The first instance of this is when players get caught by an enemy, and find a locker to hide in or a bed to crawl under. The altered enemy will chase the player into the room, then stop to search under beds or in lockers to see if they can find the player. The first time this happens, it is intense – the player hopes that the enemy will get distracted after looking in a couple lockers and move on. Which is what happens, every single time. Not once did an enemy randomly choose to search the locker I was in or the bed I hid under.
After seeing this happen a few times, the illusion of any threat is broken, and these encounters are anything but scary. Compounding this issue is the fact that each enemy acts identical to the last – there is no variation in the enemy design. They may look different, but their actions never change. This goes beyond hiding from enemies – the player can outrun them with relative ease, meaning if the player gets caught and doesn’t know of an immediate hiding spot, they can just run around in circles for a couple minutes before the enemy AI forgets about them and goes back to following their basic routines.
While the lack of quality AI hurts encounters with enemies, the truly confounding part is that they all act the same; variation in enemy design is important – not just for horror games – for all games. Staying within the horror genre, one of the best examples of diversity in enemies and how it prevents the gameplay from growing stale is Dead Space. This franchise lasted for an entire trilogy partially because of the enemy design, which went to some interesting places, such as indestructible giants and infected infants, and all required a different strategy to defeat.This variety could have helped Outlast. Instead of unpredictable encounters adding to the horror and tension, players knew what to expect, and more importantly, knew that they could outrun whatever the game threw at them.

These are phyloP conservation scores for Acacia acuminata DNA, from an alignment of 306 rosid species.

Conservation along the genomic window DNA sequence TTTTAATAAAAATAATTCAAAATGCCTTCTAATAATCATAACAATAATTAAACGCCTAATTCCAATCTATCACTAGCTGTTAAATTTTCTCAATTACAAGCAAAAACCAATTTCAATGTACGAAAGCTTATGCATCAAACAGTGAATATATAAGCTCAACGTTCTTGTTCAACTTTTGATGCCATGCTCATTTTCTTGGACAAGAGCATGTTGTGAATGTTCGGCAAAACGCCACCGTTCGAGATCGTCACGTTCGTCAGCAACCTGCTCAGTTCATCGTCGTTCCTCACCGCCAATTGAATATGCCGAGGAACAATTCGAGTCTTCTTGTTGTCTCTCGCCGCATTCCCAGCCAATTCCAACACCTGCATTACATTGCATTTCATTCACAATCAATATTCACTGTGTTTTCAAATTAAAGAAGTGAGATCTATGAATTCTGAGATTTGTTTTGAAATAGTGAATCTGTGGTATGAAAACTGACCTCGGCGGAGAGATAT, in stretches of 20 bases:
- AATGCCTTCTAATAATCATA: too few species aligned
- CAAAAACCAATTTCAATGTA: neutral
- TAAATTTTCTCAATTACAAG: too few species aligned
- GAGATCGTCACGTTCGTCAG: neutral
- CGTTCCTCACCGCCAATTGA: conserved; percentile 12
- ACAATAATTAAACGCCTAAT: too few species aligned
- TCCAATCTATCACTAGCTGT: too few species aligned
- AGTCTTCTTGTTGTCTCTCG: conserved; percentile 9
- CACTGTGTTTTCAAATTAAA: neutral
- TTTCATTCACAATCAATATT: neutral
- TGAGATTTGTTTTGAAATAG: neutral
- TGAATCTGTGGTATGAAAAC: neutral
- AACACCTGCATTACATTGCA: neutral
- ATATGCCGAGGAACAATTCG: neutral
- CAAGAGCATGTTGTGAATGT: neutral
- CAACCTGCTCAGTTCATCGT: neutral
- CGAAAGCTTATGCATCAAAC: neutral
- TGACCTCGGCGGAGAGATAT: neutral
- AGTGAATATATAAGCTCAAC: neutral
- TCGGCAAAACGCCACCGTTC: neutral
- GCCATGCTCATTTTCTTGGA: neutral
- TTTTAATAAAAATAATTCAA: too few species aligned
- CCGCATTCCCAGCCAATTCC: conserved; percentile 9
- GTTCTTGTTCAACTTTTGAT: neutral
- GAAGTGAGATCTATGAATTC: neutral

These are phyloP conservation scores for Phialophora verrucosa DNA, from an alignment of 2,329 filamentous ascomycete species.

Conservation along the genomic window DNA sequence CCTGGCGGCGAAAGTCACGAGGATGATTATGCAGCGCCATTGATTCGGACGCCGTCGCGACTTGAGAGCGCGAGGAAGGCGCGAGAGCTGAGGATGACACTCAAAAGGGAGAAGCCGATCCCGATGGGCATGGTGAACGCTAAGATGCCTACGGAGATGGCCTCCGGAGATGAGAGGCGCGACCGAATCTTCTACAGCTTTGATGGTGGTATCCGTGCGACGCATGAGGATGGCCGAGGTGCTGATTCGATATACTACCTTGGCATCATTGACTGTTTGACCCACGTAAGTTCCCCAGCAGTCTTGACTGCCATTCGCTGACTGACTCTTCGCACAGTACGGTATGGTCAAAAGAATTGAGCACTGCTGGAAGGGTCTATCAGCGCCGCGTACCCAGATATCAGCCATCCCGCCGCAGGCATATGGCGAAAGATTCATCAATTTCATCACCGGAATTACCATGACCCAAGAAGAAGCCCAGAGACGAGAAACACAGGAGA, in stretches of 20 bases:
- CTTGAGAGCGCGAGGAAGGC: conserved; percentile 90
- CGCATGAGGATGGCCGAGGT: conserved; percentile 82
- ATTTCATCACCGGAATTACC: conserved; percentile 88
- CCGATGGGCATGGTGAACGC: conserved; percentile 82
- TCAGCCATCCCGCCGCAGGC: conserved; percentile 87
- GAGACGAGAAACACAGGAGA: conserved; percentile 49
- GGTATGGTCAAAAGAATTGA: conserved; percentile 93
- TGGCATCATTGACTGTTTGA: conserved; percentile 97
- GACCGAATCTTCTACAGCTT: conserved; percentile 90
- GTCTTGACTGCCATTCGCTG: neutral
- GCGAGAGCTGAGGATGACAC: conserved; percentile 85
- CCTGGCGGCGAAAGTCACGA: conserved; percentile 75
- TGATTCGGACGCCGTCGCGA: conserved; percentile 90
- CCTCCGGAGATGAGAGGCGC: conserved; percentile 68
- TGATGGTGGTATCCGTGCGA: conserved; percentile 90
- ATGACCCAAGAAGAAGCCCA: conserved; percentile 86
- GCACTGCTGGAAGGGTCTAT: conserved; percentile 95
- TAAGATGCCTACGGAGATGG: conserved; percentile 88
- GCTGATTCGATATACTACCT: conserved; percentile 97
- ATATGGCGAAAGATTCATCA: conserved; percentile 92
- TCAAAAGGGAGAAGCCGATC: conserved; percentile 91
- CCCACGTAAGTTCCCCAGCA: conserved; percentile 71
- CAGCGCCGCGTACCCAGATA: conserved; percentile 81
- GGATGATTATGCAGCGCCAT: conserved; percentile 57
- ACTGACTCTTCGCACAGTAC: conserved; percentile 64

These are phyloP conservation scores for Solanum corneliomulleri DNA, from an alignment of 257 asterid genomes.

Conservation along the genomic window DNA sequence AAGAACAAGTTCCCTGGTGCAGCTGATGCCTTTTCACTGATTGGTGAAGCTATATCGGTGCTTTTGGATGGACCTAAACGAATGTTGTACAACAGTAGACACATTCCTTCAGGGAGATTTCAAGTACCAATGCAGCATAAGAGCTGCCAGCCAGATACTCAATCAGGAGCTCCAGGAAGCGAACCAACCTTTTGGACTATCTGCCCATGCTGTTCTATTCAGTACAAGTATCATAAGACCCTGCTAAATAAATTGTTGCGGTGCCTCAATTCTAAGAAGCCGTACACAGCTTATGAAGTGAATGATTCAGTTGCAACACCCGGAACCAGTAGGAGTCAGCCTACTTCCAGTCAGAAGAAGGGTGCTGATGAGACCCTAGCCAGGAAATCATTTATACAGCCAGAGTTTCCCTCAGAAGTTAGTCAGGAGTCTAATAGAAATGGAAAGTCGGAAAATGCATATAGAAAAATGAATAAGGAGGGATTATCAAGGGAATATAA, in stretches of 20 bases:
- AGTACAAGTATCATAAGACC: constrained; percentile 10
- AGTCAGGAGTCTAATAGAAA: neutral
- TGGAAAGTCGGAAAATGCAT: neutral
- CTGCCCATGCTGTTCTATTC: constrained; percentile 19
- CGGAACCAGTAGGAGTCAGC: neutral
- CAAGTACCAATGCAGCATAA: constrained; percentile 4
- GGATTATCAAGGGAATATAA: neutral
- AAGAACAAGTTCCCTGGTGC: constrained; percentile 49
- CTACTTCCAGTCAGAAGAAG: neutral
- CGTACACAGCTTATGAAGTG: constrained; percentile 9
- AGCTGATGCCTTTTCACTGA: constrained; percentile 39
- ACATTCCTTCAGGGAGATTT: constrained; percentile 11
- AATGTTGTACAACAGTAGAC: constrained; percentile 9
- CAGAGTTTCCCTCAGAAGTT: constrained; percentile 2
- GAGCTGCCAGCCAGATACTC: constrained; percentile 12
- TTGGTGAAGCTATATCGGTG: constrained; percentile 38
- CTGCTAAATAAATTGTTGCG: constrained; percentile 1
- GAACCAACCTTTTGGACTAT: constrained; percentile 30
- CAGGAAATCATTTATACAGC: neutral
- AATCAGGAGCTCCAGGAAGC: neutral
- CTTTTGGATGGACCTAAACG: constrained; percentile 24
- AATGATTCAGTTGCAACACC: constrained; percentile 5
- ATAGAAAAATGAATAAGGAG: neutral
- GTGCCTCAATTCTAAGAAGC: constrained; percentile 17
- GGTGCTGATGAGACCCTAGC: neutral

Saving And Pacing
Another unintended consequence of the poor enemy design and AI is that it highlights a problem Outlast has with fail states. Just because the player knows how to deal with each enemy and that they can outrun them, there are still plenty of instances in which the player will get caught, and will have to start over from the previous checkpoint. But there is no penalty for dying, because Outlast does something I didn’t think possible – it includes far too many checkpoints.
I have no problem with developers controlling where players can save, and a checkpoint system typically works well in horror games, but when the checkpoints are spaced approximately two minutes apart from each other, player death is a non-factor. Couple this with the knowledge that enemies always act the same way, and each encounter devolves into trial and error, to the point that I would just blindly run into a new area, find where the enemy was, possibly die, repeat a couple times until I found the exit, and then simply run past all threats as if I was out for a leisurely jog. All gameplay follows this same formula, which could partially be remedied by spacing out the checkpoints just a bit more, or adding some sort of penalty to player death.
A Tensionless Stroll Through A Hospital
There are a couple basic story elements that most horror games have in common. One, there is a big bad villain that the player must escape from, and two, there is a plan for the player to forever defeat said villain. While Outlast technically achieves both of these, the way they are presented unfortunately drags the game out to the point that a six hour experience feels like it lasts three times that.